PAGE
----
Testing Your Messages: Framing for Increased Conversions
Testing Theory: Academic Studies You’ll Actually Use is a series that provides practical testing ideas based on the study of how people make decisions (formally known as behavioral economics). A common piece of advice in the AB testing space is to test headlines and images to find the combination that yields maximum value. But there
Testing Theory: Academic Studies You’ll Actually Use is a series that provides practical testing ideas based on the study of how people make decisions (formally known as behavioral economics).
A common piece of advice in the AB testing space is to test headlines and images to find the combination that yields maximum value. But there are endless possibilities and it’s not feasible to test them all, so how do you focus your tests on only the content that’s most likely to have an impact? Having a good hypothesis of why a change will be effective is key, and one such theory is framing.
Framing is the simple idea that different ways of presenting the same information will evoke different emotional reactions, and thus influence a person’s decision. A simple example is that the statement, “the odds of survival one month after surgery are 90%” is more reassuring than the equivalent statement of, “mortality within one month of surgery is 10%.” Although these statements present the same information, they bring drastically different associations to mind. With the former, it’s easy to envision an outcome of survival (and thus be willing to go through with the surgery), whereas the latter evokes death (and thus be less likely to take the perceived risk).
The subtleties of framing a message are well known to marketers. For example, CityCliq saw an 89% conversion increase by changing their headline from, “Businesses grow faster online!” to, “Create a webpage for your business.” The original headline is abstract and framed passively, whereas the winning variation is framed in an action-oriented way.
This idea can be used more widely than for just selling products – any organization that’s trying to spur people to action can make use of it as well. Convincing people to volunteer for a cause, sign a petition, donate money, etc., can all be greatly influenced by the way the message is framed. For example, Banks, et al., studied how this phenomenon affects behavior by showing two groups of women videos on breast cancer and mammography in order to convince them to get screened. The first group’s video was gain-framed, espousing the benefits of having a mammogram; whereas the second group’s video was loss-framed and emphasized the risks of not having one. Only 51.5% of those who saw the gain-framed video got a mammogram, compared to 61.2% of the latter group. The information presented was equivalent, but receiving it in a loss-framed context forced people to imagine the scenario of having breast cancer, which spurred them to action out of fear.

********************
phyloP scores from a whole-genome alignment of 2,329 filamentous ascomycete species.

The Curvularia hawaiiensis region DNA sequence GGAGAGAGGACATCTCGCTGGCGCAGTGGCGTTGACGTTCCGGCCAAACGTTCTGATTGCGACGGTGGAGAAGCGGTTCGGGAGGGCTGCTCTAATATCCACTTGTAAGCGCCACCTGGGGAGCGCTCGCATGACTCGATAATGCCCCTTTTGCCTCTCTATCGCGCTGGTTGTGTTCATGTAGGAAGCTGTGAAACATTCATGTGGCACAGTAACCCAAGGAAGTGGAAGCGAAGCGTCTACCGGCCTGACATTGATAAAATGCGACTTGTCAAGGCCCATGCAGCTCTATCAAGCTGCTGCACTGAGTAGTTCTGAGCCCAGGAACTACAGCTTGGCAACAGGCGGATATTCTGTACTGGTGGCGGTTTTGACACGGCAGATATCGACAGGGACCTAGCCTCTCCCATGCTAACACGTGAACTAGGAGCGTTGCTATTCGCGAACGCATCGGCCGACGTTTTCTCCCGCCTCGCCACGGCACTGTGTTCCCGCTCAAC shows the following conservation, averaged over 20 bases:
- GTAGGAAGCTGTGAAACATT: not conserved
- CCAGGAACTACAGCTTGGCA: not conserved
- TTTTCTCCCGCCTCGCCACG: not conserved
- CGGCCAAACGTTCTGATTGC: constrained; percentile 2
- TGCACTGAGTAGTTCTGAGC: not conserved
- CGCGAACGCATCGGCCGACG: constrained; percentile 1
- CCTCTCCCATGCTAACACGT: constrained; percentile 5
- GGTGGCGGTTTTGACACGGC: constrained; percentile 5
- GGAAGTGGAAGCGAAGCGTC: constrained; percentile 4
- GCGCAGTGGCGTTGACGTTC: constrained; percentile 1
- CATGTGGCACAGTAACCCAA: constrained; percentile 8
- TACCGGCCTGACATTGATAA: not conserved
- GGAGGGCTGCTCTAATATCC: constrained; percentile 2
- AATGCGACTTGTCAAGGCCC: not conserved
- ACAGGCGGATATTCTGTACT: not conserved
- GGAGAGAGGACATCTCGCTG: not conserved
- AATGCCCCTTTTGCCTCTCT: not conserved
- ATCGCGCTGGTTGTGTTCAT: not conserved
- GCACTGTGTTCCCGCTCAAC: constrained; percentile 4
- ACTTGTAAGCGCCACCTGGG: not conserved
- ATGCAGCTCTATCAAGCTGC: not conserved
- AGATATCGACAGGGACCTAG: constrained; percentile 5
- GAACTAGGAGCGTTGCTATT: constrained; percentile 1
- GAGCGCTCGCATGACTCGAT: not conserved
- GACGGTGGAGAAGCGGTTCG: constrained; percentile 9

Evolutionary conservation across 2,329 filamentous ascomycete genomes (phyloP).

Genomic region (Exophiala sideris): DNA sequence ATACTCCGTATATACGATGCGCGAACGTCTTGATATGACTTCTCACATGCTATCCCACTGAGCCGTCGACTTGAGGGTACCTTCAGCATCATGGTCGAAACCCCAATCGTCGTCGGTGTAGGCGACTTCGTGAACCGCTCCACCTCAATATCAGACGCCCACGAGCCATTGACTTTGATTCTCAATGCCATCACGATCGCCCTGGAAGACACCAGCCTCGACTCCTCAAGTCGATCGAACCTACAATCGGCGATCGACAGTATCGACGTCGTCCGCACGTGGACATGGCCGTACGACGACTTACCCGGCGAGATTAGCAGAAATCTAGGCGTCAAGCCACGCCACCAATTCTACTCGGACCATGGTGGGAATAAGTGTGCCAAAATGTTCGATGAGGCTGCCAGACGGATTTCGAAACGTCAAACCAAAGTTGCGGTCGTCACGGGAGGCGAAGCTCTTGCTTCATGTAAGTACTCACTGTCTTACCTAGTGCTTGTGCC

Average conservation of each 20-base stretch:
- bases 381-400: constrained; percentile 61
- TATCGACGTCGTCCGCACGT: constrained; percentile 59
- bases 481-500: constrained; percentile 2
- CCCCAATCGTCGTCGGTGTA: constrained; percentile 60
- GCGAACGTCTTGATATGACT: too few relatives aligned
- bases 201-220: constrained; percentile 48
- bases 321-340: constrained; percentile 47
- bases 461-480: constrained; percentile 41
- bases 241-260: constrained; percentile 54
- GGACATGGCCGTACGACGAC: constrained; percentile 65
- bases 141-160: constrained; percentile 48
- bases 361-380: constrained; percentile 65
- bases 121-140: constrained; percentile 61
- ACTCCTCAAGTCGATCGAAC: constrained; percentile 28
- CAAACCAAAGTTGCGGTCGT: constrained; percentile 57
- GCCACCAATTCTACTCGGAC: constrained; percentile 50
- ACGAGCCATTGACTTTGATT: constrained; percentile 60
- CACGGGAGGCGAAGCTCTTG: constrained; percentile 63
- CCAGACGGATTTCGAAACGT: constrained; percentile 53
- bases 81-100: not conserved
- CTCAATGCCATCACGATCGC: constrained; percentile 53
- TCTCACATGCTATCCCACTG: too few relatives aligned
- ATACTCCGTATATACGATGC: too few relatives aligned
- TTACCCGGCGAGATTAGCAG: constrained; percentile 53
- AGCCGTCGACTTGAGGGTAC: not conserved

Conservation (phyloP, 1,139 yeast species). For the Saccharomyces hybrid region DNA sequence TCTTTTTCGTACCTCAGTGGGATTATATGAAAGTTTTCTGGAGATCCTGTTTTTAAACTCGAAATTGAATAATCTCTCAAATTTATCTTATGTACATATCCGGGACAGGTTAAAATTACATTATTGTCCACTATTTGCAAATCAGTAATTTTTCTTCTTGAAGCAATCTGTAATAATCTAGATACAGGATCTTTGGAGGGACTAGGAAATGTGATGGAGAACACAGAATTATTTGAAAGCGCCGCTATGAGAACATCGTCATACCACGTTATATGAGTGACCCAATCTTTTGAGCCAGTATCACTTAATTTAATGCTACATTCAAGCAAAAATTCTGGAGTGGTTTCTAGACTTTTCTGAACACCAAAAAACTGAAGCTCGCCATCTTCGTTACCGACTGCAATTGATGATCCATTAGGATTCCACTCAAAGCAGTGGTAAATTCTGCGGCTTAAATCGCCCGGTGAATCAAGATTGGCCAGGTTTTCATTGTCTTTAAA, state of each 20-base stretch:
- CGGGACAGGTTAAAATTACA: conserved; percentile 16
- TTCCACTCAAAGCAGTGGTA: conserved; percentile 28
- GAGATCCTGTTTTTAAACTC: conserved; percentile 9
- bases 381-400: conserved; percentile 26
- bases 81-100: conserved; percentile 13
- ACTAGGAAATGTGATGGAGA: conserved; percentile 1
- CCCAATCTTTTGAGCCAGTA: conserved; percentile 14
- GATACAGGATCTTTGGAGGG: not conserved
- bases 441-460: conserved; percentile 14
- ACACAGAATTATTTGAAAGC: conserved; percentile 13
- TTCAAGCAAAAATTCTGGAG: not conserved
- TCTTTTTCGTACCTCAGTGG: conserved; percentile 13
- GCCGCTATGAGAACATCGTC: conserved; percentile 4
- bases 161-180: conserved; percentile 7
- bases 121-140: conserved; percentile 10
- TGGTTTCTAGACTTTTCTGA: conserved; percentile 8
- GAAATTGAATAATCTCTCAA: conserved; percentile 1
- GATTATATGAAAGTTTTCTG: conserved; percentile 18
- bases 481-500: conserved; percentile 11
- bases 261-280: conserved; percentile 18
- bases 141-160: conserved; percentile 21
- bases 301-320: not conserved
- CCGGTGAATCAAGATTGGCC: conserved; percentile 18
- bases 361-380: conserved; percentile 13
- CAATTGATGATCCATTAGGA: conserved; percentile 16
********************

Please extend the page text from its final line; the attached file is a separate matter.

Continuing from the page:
So how do you know which way to frame your message? There are no one-size-fits-all rules – it’s still important to test variations. But now instead of arbitrarily changing words (which could go on ad infinitum) you have a narrower and more focused approach to crafting messages. You want to avoid testing essentially equivalent phrases that are unlikely to have any significant impact on your goals. For example, the phrases, “the odds of survival one month after surgery are 90%” and, “there is a 90% chance you will be alive a month after surgery” contain the same information and are framed equivalently, and thus aren’t likely to change your visitors’ behavior. Instead you should think about strikingly different ways you can frame your value proposition and test each of them. Try asking yourself:
- Is this positive or negative (e.g. the odds of survival example)?
- Is this loss-framed or gain-framed (e.g. the mammography study)?
- Is this action-oriented or passive (e.g. the CityCliq create a web page example)?
- More generally, what associations are brought to mind? For example, deli meats that advertise “95% fat free” sounds healthy, whereas “Only 5% fat” sounds unhealthy. This is tricky to ascertain a priori, but you can read messages to people around you (co-workers, friends, family) and ask what first comes to mind when they hear it.
Your message may not have a clear answer for all of these, but for the pertinent questions you should use AB testing tools to test messages with the opposite framing. More likely than not, one of them will have a clear impact on your goals.
Have an example of a messages framed in two different ways where one outperformed the other? Comment below or send an email to marketing at optimizely.com for the chance to write a guest post on the Optimizely blog.
For more on this topic, read chapter 7 of Daniel Kahneman’s book, “Thinking, Fast and Slow.”